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Problem 10: Β True or false (βœ“ βœ“) 1998 Paper I

Which of the following statements are true and which are false? Justify your answers.

aln b = bln a for all positive numbers a and b.
cos(sinπœƒ) = sin(cosπœƒ) for all real πœƒ.
There exists a polynomial P such that |P(x) βˆ’ cosx|≀ 10βˆ’6 for all (real) x.
x4 + 3 + xβˆ’4 β‰₯ 5 for all x > 0.


The four parts are (somewhat annoyingly) related only by the fact that you have to decide whether each statement is true of false.

If true, the justification has to be a proof. If false, you could prove that it is false in some general way, but it is nearly always better to find a simple counterexample β€” as simple as possible.

Part (iii) might look a bit odd. I suppose it relates to the standard approximation cosx β‰ˆ 1 βˆ’1 2x2 which holds when x is small. This result can be improved by using a polynomial of higher degree: the next term is + 1 4!x4. It can be proved that cosx can be approximated as accurately as you like for small x by a polynomial of the form

βˆ‘ n=0N(βˆ’1)n x2n (2n)!

(the truncated Maclaurin expansion). You have to use more terms of the approximation (i.e. a larger value of N) if you want either greater accuracy or larger x. In part (iii) of this question, you are being asked if there is a polynomial such that the approximation is good for all values of x.

I’ve awarded the question βœ“ βœ“for difficulty, just because quite a few good ideas are required.

Solution to problem 10

(i) True. The easiest way to see this is to log both sides. For the left hand side, we have

ln(aln b) = (lnb)(lna)

and for the right hand side we have

ln(bln a) = (lna)(lnb),

which agree.

Note that we have to be a bit careful with this sort of argument. The argument used is that A = B because lnA = lnB. This requires the property of the ln function that lnA = lnB ⇒ A = B. You can easily see that this property holds because ln is a strictly increasing function; if A > B, then lnA > lnB. The same would not hold for (say) sin (i.e. sinA = sinB⇏A = B).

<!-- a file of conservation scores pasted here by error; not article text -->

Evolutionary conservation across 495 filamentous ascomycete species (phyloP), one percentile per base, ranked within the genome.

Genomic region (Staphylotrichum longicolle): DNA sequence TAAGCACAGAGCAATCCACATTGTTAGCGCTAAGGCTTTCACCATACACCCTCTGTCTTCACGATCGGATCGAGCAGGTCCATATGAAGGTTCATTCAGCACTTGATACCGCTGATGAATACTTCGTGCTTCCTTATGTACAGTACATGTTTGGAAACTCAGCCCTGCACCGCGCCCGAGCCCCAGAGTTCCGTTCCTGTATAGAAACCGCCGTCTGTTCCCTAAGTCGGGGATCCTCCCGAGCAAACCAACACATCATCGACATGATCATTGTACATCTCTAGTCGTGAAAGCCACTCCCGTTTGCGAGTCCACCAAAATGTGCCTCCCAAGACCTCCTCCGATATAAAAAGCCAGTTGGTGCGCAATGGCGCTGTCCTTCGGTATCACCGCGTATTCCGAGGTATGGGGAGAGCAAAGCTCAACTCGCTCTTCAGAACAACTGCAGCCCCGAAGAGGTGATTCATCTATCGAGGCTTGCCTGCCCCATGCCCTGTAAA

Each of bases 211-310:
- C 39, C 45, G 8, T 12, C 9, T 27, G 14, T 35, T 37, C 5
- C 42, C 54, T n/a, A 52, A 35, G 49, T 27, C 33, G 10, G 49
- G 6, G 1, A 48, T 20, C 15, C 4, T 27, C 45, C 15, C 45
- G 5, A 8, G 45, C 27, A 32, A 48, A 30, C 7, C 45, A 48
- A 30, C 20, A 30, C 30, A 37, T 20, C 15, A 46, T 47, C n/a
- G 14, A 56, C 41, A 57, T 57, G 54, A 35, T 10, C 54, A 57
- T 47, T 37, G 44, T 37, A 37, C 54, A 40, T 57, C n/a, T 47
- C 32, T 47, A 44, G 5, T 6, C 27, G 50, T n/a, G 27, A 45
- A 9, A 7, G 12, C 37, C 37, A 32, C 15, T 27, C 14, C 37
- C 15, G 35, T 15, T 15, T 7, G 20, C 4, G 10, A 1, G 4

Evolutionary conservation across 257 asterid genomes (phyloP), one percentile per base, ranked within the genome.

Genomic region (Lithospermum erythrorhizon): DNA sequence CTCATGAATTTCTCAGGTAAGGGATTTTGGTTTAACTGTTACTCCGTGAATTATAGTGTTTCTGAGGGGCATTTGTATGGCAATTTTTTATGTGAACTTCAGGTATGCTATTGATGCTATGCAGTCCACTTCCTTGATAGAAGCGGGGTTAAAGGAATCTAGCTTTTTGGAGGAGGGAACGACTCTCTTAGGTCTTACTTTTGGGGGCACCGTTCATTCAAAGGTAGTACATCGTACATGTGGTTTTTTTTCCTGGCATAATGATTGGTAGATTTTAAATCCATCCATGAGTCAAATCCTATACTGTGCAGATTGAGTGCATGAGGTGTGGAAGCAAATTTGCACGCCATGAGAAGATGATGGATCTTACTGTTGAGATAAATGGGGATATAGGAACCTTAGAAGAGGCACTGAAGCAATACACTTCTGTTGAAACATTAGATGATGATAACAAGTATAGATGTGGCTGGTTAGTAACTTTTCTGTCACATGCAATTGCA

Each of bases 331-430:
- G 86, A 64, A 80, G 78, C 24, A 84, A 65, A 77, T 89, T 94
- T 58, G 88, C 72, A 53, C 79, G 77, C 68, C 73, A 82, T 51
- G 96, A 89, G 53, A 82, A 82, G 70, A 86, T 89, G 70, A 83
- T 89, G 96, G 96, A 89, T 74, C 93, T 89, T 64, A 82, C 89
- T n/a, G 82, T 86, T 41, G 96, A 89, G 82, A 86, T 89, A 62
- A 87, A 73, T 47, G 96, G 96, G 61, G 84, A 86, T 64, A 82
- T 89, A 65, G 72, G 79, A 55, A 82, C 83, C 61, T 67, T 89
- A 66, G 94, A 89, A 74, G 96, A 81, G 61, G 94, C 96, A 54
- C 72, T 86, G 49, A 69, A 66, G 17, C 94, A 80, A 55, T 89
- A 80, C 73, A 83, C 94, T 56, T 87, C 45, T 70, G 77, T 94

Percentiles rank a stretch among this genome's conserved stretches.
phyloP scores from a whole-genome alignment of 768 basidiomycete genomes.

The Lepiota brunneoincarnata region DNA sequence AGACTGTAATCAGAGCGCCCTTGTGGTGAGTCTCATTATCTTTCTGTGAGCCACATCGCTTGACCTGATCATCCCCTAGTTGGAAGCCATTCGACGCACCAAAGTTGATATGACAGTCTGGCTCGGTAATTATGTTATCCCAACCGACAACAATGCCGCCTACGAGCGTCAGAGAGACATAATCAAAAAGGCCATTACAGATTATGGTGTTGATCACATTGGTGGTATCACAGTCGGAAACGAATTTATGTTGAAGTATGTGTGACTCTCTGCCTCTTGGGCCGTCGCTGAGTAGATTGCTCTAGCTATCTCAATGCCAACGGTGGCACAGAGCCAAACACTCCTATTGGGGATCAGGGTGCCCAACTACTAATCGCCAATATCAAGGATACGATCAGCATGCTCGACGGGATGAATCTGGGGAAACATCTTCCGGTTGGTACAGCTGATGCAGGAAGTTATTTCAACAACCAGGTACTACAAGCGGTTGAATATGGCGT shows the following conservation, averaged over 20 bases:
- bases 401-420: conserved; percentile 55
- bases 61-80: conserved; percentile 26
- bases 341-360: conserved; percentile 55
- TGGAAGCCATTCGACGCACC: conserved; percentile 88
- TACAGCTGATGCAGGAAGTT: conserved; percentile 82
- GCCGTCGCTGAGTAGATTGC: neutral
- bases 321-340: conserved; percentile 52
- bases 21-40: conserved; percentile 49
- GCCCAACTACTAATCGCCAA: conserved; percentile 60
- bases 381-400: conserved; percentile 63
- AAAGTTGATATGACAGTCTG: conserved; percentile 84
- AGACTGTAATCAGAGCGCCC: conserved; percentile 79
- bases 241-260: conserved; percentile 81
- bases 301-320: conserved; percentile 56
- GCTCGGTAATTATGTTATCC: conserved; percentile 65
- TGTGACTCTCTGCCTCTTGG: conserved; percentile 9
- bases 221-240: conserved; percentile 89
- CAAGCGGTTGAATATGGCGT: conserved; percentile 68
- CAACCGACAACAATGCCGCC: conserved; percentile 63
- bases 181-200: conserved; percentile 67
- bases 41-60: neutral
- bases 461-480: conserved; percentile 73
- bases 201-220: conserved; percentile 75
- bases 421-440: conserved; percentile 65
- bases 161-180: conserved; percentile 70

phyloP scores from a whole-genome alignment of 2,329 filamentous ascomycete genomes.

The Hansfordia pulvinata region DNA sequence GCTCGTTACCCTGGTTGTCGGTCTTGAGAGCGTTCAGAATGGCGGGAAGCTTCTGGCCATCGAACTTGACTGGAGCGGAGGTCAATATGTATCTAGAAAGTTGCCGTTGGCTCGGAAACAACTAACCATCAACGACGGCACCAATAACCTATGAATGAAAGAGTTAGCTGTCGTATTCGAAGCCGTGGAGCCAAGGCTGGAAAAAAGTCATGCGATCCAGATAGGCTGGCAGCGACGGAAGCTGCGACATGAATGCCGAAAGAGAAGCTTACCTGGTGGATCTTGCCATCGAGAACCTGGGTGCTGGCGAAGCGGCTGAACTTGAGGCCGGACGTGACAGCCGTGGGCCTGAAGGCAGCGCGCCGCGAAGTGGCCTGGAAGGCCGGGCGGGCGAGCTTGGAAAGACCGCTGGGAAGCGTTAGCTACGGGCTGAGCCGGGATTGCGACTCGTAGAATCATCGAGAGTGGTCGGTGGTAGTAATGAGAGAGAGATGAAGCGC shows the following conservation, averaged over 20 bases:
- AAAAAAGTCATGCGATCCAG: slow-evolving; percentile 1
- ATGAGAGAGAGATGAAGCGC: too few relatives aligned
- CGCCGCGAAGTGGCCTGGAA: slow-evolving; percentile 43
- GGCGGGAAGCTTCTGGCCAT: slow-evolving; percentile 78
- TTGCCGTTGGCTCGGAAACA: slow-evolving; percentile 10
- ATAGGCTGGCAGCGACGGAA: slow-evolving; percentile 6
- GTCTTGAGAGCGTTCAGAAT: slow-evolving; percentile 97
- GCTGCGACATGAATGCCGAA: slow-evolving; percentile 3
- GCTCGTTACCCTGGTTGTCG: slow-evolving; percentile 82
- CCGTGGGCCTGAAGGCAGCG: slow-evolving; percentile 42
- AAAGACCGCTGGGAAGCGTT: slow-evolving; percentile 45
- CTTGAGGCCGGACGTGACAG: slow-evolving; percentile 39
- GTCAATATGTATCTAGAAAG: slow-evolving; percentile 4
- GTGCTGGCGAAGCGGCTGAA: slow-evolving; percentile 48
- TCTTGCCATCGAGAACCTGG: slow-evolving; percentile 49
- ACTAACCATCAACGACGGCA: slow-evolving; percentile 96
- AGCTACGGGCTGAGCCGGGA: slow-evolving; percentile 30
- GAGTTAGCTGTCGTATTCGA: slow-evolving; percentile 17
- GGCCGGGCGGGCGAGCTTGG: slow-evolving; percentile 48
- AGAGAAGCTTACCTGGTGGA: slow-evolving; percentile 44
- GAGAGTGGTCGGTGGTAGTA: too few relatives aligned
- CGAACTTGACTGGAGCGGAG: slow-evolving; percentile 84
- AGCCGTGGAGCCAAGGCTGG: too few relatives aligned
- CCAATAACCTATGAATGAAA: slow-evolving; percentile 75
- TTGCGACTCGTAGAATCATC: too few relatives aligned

(ii) False. πœƒ = 1 2Ο€ is an easy counterexample. Even though it is β€˜obvious’ we still need to show that cos1β‰ 0, which we could do by noting that 0 < 1 < 1 3Ο€ and sketching the graph of cosx.

(iii) False. Roughly speaking, any polynomial can be made as large as you like by taking x to be very large (provided it is of degree greater than zero), whereas |cosx|≀ 1; and there is obviously no polynomial of degree zero (i.e. no constant number) for which the statement holds.

But how can we write this out formally? First let us knock off the case when the polynomial is of degree zero, i.e. a constant, call it P. Then either P β‰₯ 1 2 or P < 1 2. In either case, P cannot be close to both cos0 and cos 1 2Ο€.

Now suppose

P(x) = aNxN + βˆ‘ n=0Nβˆ’1a nxn (βˆ—)

where N β‰₯ 1 and assume aN > 0. It is enough to show that P(x) > 2 for some value of x. We can find a number x so large that aNxN > N|an|xn + 2 for each integer n with 0 ≀ n ≀ N βˆ’ 1. The smallest possible value of P(x) for any given positive x would be achieved if all the coefficients in the sum were negative. Thus

P(x) β‰₯ aNxN βˆ’βˆ‘ n=0Nβˆ’1|a n|xn > a NxN + (2 βˆ’ a NxN) = 2.

and we are done.

(iv) True: x4 + 3 + xβˆ’4 = (x2 βˆ’ xβˆ’2)2 + 5 β‰₯ 5.


The important point here is that if you want to show a statement is true, you have to give a formal proof, whereas if you want to show that it is false, you only need give one counterexample. It does not have to be an elaborate counterexample β€” in fact, the simpler the better.

My proof for part (iii) is more elaborate than could have been expected of candidates in the examination. A sketch of a polynomial of degree N would have been enough, provided the special case of N = 0 was dealt with separately.